David Bourget (Western Ontario)
David Chalmers (ANU, NYU)
Rafael De Clercq
Ezio Di Nucci
Jack Alan Reynolds
Learn more about PhilPapers
Ratio Juris 25 (1):15-30 (2012)
The argument from the claim to correctness has been put forward by Robert Alexy to defend the view that normative utterances admit of objective answers. My purpose in this paper is to preserve this initial aspiration even at the cost of diverting from some of the original ideas in support of the argument. I begin by spelling out a full-blooded version of normative cognitivism, against which I propose to reconstruct the argument from the claim to correctness. I argue that the context of uttering normative propositions points to the possibility of normative cognition, but does not constitute it. What constitutes the possibility of cognition is, as of necessity, the propositional structure of norms. I conclude that the argument from the claim to correctness ought to safeguard a distinction between the context of uttering a normative sentence and the proposition that individuates the content of the utterance.
|Keywords||No keywords specified (fix it)|
|Categories||categorize this paper)|
Setup an account with your affiliations in order to access resources via your University's proxy server
Configure custom proxy (use this if your affiliation does not provide a proxy)
|Through your library|
References found in this work BETA
Joseph Almog, John Perry & Howard K. Wettstein (eds.) (1989). Themes From Kaplan. Oxford University Press, Usa.
Timothy Williamson (2000). Knowledge and its Limits. Oxford University Press.
David M. Rasmussen, Jurgen Habermas, Christian Lenhardt & Shierry Weber Nicholsen (1993). Moral Consciousness and Communicative Action. Philosophical Quarterly 43 (173):571.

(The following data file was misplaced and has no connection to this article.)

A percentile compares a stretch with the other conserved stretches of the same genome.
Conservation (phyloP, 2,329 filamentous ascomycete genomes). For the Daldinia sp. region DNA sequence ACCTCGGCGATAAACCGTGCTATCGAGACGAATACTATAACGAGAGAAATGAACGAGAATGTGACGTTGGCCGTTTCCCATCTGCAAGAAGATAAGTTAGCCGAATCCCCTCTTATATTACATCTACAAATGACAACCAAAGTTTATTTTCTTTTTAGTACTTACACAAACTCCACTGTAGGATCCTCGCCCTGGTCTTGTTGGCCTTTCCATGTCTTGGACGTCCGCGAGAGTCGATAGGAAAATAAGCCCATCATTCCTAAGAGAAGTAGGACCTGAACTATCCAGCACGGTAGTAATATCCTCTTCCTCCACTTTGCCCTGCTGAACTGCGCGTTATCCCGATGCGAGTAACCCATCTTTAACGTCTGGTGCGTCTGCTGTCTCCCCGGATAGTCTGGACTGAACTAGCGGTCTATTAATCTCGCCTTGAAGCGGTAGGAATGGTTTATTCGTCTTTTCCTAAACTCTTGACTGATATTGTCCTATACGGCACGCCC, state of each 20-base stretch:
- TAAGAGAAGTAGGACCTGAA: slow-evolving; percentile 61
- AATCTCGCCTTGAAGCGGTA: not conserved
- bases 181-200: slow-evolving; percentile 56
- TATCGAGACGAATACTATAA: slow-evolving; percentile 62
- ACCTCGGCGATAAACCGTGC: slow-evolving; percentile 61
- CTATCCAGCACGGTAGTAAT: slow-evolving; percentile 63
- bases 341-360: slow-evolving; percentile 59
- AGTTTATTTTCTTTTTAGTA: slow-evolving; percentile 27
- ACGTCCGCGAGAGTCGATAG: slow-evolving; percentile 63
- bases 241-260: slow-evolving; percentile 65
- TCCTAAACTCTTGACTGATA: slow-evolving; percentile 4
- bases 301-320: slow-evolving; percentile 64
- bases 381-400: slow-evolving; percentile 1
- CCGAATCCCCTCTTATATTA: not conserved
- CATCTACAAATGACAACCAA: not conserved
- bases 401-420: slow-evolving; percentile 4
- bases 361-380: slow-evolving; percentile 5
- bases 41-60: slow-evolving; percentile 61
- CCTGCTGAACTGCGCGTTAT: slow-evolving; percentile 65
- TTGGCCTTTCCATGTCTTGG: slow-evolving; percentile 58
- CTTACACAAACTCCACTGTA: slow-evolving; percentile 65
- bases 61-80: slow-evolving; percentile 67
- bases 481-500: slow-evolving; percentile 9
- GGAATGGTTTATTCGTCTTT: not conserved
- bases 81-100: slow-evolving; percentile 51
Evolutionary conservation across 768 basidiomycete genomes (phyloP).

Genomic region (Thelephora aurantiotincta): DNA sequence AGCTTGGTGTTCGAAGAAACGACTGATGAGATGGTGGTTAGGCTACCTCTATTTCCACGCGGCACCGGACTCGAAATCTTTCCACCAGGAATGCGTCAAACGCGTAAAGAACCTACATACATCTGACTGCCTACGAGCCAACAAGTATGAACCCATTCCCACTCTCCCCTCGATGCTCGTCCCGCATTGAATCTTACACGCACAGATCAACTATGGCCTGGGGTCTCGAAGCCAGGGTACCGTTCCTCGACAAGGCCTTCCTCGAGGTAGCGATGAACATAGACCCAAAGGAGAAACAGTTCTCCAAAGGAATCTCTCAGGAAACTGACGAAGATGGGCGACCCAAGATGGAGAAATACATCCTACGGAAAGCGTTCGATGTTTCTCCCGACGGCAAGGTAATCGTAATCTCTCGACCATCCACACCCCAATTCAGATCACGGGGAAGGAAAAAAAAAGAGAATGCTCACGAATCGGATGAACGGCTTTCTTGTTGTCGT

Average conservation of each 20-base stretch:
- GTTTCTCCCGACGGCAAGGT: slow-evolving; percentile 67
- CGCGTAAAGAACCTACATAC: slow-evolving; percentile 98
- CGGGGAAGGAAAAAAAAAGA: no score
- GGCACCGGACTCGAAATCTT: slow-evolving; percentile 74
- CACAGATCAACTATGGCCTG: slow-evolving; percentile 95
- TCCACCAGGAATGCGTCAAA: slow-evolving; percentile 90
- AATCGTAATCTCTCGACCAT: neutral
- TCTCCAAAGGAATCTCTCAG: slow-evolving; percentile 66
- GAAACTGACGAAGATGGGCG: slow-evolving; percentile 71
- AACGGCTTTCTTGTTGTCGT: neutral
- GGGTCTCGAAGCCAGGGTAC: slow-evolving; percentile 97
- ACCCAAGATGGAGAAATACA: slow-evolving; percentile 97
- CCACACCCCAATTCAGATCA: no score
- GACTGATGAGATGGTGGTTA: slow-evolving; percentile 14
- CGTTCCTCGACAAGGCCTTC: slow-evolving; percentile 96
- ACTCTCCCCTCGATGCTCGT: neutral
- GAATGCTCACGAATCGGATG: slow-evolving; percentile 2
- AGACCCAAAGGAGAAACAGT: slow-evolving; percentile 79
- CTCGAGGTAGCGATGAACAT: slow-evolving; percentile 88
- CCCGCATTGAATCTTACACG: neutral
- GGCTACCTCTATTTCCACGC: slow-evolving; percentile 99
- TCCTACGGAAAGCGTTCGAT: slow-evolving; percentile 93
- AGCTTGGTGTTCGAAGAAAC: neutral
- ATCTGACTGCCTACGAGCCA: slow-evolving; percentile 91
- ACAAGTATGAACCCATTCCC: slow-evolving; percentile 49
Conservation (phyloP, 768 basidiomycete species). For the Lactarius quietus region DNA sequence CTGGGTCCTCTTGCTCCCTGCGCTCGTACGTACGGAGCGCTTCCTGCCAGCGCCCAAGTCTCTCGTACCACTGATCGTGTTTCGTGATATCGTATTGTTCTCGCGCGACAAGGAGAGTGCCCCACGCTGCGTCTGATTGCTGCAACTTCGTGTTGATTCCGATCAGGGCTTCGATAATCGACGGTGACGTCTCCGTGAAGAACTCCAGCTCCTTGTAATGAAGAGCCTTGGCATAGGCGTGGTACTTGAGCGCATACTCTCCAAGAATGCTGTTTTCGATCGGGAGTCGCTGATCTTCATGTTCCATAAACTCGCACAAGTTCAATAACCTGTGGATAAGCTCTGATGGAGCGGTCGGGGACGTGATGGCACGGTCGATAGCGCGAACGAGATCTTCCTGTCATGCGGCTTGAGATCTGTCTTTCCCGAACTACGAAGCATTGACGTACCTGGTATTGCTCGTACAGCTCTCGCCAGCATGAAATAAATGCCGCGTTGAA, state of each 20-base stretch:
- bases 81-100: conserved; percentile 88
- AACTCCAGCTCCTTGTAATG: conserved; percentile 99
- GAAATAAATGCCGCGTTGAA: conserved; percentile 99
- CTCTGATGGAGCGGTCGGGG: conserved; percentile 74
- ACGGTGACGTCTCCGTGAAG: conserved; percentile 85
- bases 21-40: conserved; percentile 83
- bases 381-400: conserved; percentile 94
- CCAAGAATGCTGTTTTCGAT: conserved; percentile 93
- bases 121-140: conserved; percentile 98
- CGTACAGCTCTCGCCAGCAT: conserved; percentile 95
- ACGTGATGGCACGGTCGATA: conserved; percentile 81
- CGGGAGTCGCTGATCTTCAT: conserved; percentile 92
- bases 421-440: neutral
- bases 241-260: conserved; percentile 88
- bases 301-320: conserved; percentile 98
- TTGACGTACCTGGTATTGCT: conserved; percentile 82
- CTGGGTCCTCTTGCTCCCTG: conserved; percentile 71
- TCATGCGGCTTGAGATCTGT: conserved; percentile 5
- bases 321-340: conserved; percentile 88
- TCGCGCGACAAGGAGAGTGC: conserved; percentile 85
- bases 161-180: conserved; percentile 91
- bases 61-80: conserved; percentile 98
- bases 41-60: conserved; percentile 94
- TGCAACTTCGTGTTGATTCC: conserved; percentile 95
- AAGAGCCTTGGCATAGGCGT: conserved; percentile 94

Mark Andrew Schroeder (2008/2010). Being For: Evaluating the Semantic Program of Expressivism. Oxford University Press.
Citations of this work BETA
No citations found.
Similar books and articles
James Connelly (2012). Meaning is Normative: A Response to Hattiangadi. [REVIEW] Acta Analytica 27 (1):55-71.
David H. McIlroy (2013). When Is a Regime Not a Legal System? Alexy on Moral Correctness and Social Efficacy. Ratio Juris 26 (1):65-84.
Robert Alexy (2008). On the Concept and the Nature of Law. Ratio Juris 21 (3):281-299.
Antonino Rotolo & Corrado Roversi (2009). Norm Enactment and Performative Contradictions. Ratio Juris 22 (4):455-482.
John Gardner (2012). How Law Claims, What Law Claims. In Matthias Klatt (ed.), Institutionalized Reason: The Jurisprudence of Robert Alexy. Oxford University Press
Tony Ward (2006). Two Schools of Legal Idealism: A Positivist Introduction. Ratio Juris 19 (2):127-140.
Didier Mineur (2012). The Moral Foundation of Law and the Ethos of Liberal Democracies. Ratio Juris 25 (2):133-148.
Cristina Lafont (2012). Correctness and Legitimacy in the Discourse Theory of Law. In Matthias Klatt (ed.), Institutionalized Reason: The Jurisprudence of Robert Alexy. Oxford University Press
Sophie Haroutunian (1985). Can Jean Piaget Explain the Possibility of Knowledge? Synthese 65 (1):65 - 86.
Peter Duignan (1995). Political Correctness: A Critique. Hoover Institution.
David Landy (2008). Hegel's Account of Rule-Following. Inquiry 51 (2):170 – 193.
Ralph Wedgwood (2009). The Normativity of the Intentional. In Ansgar Beckermann & Brian P. McLaughlin (eds.), The Oxford Handbook of the Philosophy of Mind. Oxford University Press
Jane Singleton (2004). Neither Generalism nor Particularism: Ethical Correctness is Located in General Ethical Theories. Journal of Moral Philosophy 1 (2):155-175.
Added to index2012-02-23
Total downloads19 ( #190,090 of 1,793,064 )
Recent downloads (6 months)1 ( #463,661 of 1,793,064 )
How can I increase my downloads?